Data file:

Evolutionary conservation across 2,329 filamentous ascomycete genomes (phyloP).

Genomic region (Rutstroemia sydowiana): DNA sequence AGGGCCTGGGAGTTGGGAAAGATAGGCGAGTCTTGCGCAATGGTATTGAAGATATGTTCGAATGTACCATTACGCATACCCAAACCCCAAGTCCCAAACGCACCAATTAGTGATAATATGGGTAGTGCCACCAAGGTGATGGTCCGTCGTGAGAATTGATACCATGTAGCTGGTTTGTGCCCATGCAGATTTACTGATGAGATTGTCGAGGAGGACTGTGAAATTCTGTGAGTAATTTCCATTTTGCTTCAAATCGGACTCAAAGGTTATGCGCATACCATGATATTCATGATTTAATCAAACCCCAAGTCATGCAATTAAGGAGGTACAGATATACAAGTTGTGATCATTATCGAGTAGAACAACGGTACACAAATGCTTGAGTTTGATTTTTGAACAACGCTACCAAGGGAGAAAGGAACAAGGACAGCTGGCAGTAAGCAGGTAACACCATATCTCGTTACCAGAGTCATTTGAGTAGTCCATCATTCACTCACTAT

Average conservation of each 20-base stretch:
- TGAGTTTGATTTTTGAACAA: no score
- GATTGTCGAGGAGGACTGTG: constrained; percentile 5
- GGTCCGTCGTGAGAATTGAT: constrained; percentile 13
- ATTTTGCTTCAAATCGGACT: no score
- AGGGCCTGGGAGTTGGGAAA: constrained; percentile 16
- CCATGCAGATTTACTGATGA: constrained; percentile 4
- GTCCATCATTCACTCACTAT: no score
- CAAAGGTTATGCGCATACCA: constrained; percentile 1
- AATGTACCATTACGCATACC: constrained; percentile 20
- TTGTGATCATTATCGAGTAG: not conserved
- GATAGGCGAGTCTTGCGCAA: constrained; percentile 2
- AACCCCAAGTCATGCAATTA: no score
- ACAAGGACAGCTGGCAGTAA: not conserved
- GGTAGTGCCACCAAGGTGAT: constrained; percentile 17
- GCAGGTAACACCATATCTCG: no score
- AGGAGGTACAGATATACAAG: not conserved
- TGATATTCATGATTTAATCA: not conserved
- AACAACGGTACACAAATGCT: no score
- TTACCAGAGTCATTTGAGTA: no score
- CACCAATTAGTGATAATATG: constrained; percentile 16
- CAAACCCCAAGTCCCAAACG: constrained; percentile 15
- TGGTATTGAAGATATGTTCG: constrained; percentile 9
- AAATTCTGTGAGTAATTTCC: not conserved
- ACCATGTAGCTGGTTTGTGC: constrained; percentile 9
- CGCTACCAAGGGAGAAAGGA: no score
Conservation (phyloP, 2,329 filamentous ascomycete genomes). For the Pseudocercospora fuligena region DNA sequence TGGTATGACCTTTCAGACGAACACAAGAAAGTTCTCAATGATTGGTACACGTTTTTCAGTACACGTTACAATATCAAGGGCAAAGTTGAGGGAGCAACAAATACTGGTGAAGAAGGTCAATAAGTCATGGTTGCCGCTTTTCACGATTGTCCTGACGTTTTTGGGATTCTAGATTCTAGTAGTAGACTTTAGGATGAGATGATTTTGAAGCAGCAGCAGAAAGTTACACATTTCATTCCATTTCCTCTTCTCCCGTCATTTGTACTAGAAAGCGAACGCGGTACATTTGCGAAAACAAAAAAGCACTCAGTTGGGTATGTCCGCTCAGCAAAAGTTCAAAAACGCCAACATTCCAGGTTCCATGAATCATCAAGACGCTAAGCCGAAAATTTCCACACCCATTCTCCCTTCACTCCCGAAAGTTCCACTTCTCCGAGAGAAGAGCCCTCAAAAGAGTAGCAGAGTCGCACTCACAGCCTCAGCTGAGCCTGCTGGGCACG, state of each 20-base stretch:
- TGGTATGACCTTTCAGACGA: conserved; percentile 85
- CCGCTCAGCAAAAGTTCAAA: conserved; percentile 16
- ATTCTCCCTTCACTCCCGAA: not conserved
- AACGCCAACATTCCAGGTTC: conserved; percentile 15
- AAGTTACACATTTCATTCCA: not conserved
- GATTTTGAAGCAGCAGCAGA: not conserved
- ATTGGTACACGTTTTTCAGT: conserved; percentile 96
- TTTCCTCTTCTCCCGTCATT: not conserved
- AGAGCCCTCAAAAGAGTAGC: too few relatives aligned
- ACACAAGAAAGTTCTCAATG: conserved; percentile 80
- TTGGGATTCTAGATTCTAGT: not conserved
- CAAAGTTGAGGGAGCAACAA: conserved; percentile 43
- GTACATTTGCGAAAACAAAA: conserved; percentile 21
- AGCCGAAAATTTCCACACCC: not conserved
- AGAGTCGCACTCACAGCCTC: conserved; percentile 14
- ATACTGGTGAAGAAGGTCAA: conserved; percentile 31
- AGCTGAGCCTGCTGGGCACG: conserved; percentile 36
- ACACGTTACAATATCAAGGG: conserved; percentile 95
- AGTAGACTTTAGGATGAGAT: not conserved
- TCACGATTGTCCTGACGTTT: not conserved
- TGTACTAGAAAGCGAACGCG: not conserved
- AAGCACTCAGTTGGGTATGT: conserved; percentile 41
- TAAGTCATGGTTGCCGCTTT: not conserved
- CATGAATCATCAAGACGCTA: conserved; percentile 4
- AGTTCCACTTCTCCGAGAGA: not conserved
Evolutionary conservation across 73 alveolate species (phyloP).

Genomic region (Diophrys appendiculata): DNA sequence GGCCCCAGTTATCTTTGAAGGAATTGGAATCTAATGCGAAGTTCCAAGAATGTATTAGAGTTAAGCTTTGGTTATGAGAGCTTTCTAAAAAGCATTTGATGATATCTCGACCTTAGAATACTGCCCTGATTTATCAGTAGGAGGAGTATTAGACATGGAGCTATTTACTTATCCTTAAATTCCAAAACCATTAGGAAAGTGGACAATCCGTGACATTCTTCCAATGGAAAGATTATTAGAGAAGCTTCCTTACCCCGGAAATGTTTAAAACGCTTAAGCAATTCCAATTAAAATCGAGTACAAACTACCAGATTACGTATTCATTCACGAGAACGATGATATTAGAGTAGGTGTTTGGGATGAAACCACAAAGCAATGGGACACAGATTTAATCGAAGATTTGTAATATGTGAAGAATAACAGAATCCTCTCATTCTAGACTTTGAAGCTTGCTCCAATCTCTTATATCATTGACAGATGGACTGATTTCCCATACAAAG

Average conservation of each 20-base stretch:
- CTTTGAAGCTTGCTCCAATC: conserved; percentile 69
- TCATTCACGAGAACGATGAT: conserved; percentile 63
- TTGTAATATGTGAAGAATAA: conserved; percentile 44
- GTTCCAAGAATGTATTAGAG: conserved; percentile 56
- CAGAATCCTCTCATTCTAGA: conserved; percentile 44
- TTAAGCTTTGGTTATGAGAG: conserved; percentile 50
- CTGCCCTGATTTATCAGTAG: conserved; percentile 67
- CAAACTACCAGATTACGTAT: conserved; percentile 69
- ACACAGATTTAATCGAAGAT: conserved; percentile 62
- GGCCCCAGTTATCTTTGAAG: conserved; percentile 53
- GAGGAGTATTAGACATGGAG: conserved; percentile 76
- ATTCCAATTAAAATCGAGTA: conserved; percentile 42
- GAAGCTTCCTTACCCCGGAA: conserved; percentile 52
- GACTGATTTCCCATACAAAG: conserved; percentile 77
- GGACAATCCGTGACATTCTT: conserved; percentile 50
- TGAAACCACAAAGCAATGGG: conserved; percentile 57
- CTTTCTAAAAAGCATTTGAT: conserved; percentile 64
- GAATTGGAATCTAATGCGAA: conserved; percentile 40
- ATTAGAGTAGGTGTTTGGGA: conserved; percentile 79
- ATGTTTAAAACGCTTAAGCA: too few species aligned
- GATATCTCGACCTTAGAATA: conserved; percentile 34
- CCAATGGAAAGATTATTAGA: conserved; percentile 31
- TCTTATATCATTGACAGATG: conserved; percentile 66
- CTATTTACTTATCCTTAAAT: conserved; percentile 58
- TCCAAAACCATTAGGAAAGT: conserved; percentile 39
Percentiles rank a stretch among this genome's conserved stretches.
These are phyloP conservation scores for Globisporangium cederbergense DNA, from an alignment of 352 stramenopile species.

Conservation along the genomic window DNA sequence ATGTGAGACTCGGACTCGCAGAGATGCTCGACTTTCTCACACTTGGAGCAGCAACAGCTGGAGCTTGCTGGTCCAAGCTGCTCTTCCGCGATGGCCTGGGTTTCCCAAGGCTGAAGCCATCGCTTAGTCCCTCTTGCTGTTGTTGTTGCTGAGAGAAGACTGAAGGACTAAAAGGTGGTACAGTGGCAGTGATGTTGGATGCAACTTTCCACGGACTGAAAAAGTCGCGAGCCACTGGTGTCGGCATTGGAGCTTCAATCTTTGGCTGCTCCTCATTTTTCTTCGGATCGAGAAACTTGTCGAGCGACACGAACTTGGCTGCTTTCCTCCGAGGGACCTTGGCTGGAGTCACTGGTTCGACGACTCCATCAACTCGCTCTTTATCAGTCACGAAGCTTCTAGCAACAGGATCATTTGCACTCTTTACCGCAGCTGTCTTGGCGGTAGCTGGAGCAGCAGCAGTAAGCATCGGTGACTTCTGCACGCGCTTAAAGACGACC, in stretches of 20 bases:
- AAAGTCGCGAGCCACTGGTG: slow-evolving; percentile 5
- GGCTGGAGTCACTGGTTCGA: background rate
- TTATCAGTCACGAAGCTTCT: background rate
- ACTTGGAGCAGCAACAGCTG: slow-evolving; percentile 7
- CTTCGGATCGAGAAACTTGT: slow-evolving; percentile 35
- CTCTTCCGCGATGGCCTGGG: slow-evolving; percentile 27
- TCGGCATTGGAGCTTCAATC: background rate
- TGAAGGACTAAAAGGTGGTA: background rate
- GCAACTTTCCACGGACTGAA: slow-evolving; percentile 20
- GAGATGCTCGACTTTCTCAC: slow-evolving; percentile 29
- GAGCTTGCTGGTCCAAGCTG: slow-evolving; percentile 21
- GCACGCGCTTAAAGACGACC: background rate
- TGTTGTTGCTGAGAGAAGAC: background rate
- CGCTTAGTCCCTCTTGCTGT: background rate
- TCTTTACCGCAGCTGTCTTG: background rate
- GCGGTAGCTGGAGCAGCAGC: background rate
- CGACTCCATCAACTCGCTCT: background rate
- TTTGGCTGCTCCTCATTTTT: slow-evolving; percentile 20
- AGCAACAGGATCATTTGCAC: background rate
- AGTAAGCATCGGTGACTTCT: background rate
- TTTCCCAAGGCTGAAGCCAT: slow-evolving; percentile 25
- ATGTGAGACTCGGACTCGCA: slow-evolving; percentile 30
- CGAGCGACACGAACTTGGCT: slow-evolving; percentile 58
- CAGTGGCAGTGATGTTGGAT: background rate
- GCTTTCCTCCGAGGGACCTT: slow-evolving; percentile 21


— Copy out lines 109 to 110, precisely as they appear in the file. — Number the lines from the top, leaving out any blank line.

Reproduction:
- CAGTGGCAGTGATGTTGGAT: background rate
- GCTTTCCTCCGAGGGACCTT: slow-evolving; percentile 21